Tag: privacy

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Not So Zoomy: Use of Videoconferencing Technology “Zoom” on the Rise, but Privacy and Data Security Inadequacies suggest Users should Tread Carefully
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Privacy in the time of COVID-19
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Uniformity of Law II: NSW Government pledges to introduce Mandatory Data Breach Reporting in respect to State Government Agencies
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This is your digital life (of no consent or control): The Australian Information Commissioner takes Facebook to Court
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Front and Centre: Privacy makes Front-Page, without a breach!
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New Decade, New Facebook? Facebook Reaches $550 Million Settlement in Facial Recognition Class Action, Agrees to Upgrade Privacy Safeguards
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Taking its Toll: Toll Shuts Down IT Systems Citing Cyber-Security Incident
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Post-Brexit data protection – where are we now?
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“Totally Clueless”: Dating app Grindr reported for breach of privacy rules
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Pushing for Gold: Organisers of the Tokyo 2020 Olympics adopting Facial Recognition Technology and Robotics to Ensure Peak (Security) Performance

Not So Zoomy: Use of Videoconferencing Technology “Zoom” on the Rise, but Privacy and Data Security Inadequacies suggest Users should Tread Carefully

By Cameron Abbott, Warwick Andersen, Rob Pulham and Max Evans

As the world grinds to a halt following the perpetuation of COVID-19, more and more businesses have turned to remote work arrangements. This has led to a sharp rise in the use of videoconferencing technology Zoom. However, as the Australian Financial Review notes, flawed data security and privacy practices mean that the use of Zoom could be disastrous for corporate and personal privacy.

Concerns surrounding the use of Zoom arose earlier this year, with critical security vulnerabilities enabling hackers to predict Meeting ID’s and therefore join active meetings, and also allowing any website to forcibly join a user to a Zoom call with their video camera activated and without the user’s permission. Whilst a number of these errors were patched up, as the article notes, Zoom refused to disable the ability for hackers to forcibly join to a call anyone visiting a malicious site, raising security red flags and undermining public confidence in Zoom’s attitude towards data security. A strange response given that part of its attraction had been a perceived stronger approach to security.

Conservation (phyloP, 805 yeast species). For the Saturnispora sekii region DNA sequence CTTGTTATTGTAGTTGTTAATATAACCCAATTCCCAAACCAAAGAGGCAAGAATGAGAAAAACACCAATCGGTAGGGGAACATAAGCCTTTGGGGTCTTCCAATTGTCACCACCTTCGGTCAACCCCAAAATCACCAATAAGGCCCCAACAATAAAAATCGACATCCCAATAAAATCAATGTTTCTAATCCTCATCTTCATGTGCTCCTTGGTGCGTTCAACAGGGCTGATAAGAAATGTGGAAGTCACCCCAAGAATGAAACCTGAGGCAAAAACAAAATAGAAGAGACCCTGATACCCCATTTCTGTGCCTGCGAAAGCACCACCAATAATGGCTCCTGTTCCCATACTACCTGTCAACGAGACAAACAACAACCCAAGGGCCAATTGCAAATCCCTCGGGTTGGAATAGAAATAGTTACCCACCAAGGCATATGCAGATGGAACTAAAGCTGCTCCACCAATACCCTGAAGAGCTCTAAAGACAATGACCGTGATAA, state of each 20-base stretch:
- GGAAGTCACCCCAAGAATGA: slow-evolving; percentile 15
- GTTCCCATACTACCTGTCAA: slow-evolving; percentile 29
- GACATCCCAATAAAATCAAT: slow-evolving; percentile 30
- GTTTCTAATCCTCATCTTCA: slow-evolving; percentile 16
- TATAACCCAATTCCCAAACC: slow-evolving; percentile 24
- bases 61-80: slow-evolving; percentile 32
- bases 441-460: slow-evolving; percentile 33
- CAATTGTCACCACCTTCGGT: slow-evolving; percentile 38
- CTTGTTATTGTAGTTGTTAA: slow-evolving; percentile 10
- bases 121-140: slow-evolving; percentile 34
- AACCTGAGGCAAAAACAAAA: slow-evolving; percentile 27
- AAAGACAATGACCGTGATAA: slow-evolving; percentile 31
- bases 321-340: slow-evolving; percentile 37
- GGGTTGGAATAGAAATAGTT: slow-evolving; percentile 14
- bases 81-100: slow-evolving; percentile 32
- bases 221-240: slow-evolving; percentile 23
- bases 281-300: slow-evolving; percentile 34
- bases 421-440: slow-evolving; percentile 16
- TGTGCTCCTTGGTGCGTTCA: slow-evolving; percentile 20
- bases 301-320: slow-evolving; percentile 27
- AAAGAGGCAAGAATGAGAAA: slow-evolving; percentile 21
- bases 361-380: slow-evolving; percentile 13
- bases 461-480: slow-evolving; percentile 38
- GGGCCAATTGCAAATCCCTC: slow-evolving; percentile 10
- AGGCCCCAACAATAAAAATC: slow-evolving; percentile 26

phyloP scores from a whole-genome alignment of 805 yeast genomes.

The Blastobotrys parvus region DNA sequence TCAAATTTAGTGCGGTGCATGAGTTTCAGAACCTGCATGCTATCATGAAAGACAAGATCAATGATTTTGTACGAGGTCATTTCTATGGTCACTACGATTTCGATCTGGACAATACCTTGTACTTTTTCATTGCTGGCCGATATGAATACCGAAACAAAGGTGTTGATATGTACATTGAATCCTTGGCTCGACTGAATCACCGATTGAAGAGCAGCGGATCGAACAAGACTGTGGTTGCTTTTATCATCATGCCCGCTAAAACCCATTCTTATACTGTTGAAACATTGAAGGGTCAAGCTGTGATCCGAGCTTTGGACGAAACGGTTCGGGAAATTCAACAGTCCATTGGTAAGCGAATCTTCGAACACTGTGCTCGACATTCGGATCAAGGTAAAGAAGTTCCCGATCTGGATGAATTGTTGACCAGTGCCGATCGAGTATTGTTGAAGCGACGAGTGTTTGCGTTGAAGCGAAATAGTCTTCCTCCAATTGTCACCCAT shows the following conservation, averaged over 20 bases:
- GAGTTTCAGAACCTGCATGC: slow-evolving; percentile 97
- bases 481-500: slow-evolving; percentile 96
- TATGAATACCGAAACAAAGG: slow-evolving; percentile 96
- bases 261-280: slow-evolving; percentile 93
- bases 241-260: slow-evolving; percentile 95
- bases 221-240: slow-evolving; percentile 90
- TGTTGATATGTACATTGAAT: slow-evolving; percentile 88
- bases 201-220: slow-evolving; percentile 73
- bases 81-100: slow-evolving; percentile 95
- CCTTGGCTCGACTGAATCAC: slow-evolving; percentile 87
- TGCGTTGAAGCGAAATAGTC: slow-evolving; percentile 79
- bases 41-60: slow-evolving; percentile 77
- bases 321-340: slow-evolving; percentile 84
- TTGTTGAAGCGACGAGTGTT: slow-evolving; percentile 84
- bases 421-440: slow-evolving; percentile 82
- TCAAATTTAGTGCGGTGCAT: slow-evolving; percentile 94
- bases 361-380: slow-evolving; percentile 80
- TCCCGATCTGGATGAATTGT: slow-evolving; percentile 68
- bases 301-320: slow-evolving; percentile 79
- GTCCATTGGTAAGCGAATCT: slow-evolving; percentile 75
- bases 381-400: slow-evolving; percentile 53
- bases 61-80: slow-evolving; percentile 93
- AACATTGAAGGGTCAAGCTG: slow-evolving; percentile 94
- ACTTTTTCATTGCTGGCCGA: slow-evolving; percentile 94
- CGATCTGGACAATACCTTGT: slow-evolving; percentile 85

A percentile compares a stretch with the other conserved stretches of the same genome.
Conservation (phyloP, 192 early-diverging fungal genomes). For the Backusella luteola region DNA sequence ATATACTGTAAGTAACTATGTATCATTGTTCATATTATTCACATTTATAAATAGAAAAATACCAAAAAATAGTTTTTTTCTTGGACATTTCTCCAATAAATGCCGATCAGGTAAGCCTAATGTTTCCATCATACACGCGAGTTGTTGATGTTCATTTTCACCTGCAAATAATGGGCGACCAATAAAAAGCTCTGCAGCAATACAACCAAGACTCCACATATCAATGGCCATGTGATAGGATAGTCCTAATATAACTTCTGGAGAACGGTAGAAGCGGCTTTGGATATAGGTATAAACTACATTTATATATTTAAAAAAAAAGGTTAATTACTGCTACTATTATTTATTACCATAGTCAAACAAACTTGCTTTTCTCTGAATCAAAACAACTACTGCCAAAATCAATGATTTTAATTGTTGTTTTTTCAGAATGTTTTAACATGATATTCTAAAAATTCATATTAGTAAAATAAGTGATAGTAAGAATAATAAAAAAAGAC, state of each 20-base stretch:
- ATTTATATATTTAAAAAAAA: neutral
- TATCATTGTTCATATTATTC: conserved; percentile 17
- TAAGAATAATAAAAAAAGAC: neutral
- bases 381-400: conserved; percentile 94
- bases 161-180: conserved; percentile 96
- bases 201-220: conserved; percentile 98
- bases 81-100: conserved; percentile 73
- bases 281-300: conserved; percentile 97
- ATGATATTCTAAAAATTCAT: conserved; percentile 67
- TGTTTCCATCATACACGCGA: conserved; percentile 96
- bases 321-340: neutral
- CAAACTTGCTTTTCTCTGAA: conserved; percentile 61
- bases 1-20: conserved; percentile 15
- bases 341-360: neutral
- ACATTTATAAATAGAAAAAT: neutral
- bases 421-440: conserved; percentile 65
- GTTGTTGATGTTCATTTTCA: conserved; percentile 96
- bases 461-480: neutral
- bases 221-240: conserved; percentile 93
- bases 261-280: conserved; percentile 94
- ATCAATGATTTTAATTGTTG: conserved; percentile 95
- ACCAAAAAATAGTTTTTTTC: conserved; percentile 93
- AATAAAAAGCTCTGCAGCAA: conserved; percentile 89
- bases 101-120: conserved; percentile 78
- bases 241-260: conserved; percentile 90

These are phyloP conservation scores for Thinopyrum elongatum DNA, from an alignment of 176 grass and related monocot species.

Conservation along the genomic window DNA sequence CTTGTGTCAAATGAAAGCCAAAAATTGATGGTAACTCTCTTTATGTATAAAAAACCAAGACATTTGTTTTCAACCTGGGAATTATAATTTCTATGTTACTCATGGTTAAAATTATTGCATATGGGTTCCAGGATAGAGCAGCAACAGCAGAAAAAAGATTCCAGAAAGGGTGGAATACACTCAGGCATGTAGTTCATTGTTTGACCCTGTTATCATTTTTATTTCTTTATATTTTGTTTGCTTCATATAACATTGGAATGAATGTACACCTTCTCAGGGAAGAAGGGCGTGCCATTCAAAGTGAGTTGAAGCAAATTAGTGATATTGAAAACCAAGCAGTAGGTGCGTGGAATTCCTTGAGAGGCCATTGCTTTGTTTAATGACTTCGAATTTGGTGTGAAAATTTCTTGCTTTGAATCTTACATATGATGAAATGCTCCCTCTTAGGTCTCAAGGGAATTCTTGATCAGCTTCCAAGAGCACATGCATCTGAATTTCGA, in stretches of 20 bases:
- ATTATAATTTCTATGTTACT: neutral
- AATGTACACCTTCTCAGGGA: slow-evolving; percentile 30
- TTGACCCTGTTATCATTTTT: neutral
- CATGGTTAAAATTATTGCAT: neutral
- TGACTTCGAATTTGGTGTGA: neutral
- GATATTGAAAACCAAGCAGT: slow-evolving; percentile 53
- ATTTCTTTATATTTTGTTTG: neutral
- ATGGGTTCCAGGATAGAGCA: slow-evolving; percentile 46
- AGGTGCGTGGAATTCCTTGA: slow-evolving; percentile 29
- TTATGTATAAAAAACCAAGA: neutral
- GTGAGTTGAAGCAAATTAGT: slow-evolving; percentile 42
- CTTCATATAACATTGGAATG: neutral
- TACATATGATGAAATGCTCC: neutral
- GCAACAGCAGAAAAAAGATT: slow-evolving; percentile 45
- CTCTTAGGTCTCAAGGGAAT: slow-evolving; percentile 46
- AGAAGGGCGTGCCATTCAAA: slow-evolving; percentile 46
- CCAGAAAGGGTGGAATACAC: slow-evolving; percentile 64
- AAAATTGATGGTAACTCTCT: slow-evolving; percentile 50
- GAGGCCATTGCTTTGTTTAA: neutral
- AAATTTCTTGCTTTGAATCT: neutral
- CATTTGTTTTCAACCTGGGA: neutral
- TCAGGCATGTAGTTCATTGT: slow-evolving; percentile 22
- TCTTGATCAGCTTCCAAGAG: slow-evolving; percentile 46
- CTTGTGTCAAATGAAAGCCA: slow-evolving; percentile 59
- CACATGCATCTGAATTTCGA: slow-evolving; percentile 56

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Privacy in the time of COVID-19

By Cameron Abbott, Rob Pulham, Michelle Aggromito and Rebecca Gill

Nothing can stop us from talking about privacy, including a pandemic! Yesterday, the Office of the Australian Information Commissioner (OAIC) issued guidance on the collection, use and disclosure of personal information during the COVID-19 pandemic (Guidance). 

It mainly serves as a reminder to organisations that even in these pressing times, they must comply with the Australian privacy regime. However, it also highlights what organisations can collect and do with personal information for the purposes of preventing and managing the spread of COVID-19.

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Uniformity of Law II: NSW Government pledges to introduce Mandatory Data Breach Reporting in respect to State Government Agencies

Cameron Abbott, Warwick Andersen and Max Evans

Following on from the consultation opened by the NSW Government in July 2019 (the subject of a previous blog), NSW Attorney-General Mark Speakman has committed to introducing a mandatory data breach scheme, according to an article by ITNews.

At present, neither NSW privacy laws nor the notifiable data breach scheme under Part IIIC of the Privacy Act 1988 (Cth) require public sector agencies in NSW to notify the NSW Privacy Commissioner and affected individuals where a data breach creates a risk of serious harm. This led to a consultation conducted by the Department of Communities and Justice in late 2019, which revealed “overwhelming public support” for the introduction of a mandatory data breach scheme in NSW, with the NSW Government “sharing a view” that the relevant scheme should be introduced.

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This is your digital life (of no consent or control): The Australian Information Commissioner takes Facebook to Court

By Cameron Abbott, Rob Pulham and Rebecca Gill

In a first for Australia, the Australian Information Commissioner (Commissioner) has launched proceedings in the Federal Court of Australia, seeking penalties against Facebook for serious and/or repeated interferences with privacy. The contraventions relate to the conduct disclosed by the Cambridge Analytica scandal, which involved the This is Your Digital Life app (App). We’ve previously blogged about the App here.